Over 7,500 people showed up to Bernie Sanders' scheduled town hall forum in Portland, Maine on Monday night. After the crowds hit an estimated 2,000, the event was moved to the larger arena in town, which could hold 9,000 at full capacity.

It is the latest example of the independent socialist senator from Vermont turned 2016 Democratic presidential candidate attracting huge crowds on the stump in what was supposed to be a hopeless challenge to front-runner Hillary Clinton.

Sanders took to the stage twenty minutes late because event staffers struggled to find places for everyone to sit but the crowds were not upset with the wait. They cheered his name, as Sanders, energetic at age 73, smiled and looked around the arena, stating, "In case you didn't notice, this is a pretty big turnout."

Throughout all 55 minutes of his speech, the crowd was loud. Even as supporters interrupted his speech shouting expletives such as "You rock Bernie,you f---ing rock!", Sanders soaked it all in.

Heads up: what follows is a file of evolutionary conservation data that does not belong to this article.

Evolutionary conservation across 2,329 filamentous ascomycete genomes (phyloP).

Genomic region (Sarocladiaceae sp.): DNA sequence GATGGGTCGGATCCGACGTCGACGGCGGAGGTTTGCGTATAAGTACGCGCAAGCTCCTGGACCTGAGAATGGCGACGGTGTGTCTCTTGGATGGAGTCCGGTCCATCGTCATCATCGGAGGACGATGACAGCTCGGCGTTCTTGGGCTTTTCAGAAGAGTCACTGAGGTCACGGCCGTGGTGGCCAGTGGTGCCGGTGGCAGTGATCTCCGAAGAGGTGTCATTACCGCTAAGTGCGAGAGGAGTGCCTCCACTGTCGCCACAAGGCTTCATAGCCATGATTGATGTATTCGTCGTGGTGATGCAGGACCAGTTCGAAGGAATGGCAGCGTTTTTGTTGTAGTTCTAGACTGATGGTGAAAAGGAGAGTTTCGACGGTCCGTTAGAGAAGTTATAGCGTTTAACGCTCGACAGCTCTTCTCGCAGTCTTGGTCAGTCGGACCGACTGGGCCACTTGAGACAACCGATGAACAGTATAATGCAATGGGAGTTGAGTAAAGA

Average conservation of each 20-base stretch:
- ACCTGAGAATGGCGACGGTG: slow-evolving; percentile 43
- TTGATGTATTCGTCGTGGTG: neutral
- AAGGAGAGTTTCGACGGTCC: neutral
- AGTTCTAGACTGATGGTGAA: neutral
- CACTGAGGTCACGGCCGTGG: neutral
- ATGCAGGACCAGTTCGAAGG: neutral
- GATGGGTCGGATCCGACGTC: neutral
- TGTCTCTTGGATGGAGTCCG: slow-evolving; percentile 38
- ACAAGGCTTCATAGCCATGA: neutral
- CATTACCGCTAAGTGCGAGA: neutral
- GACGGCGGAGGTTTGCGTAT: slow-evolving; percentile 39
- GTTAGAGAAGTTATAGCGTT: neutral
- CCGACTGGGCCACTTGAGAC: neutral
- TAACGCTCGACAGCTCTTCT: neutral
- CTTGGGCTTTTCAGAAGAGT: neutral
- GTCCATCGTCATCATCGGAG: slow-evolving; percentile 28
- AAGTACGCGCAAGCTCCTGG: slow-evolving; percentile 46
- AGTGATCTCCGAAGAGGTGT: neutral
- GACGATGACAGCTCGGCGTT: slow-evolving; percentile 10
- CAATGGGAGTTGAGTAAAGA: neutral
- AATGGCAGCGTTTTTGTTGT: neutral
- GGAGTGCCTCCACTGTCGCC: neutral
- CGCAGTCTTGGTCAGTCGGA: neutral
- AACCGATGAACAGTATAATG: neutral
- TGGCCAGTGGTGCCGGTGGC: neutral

Sanders asked the question the media and the public alike have been musing over for weeks: How is he doing this well? The candidate decided to answer it himself.

"The answer, I think, is pretty obvious," Sanders said. "From Maine to California ... the American people understand that establishment politics and establishment economics are not working for the middle class."

During his speech, Sanders called income inequality "the great moral issue of our time." He said he wanted to create a movement in the tradition of the abolitionists, suffragettes, civil rights activists and union organizers to create substantial changes in politics and in America.

"If we want real change, it's not just electing someone — hopefully me," Sanders said to a laughing crowd. "No one in the White House will have the power to take on Wall Street alone, corporate America alone, the billionaire classes alone. The only way that change takes place is when we develop that strong grassroots movement, make that political revolution, stand together, and then we bring about change."

This wasn't Sanders' first big event. He attracted 10,000 people in Madison, Wis., over 5,000 in Denver, 3,000 in Minneapolis, and 2,500 in Iowa. So far Sanders is holding the largest campaign rallies of any 2016 hopeful.

Polls show Sanders gaining on Clinton in Iowa and within ten points of the former secretary of state in New Hampshire, the first two states of 2016 primary calendar.

"We are worried about him, sure," Clinton campaign communications director Jennifer Palmieri said Monday morning while on MSNBC. "He will be a serious force for the campaign, and I don't think that will diminish."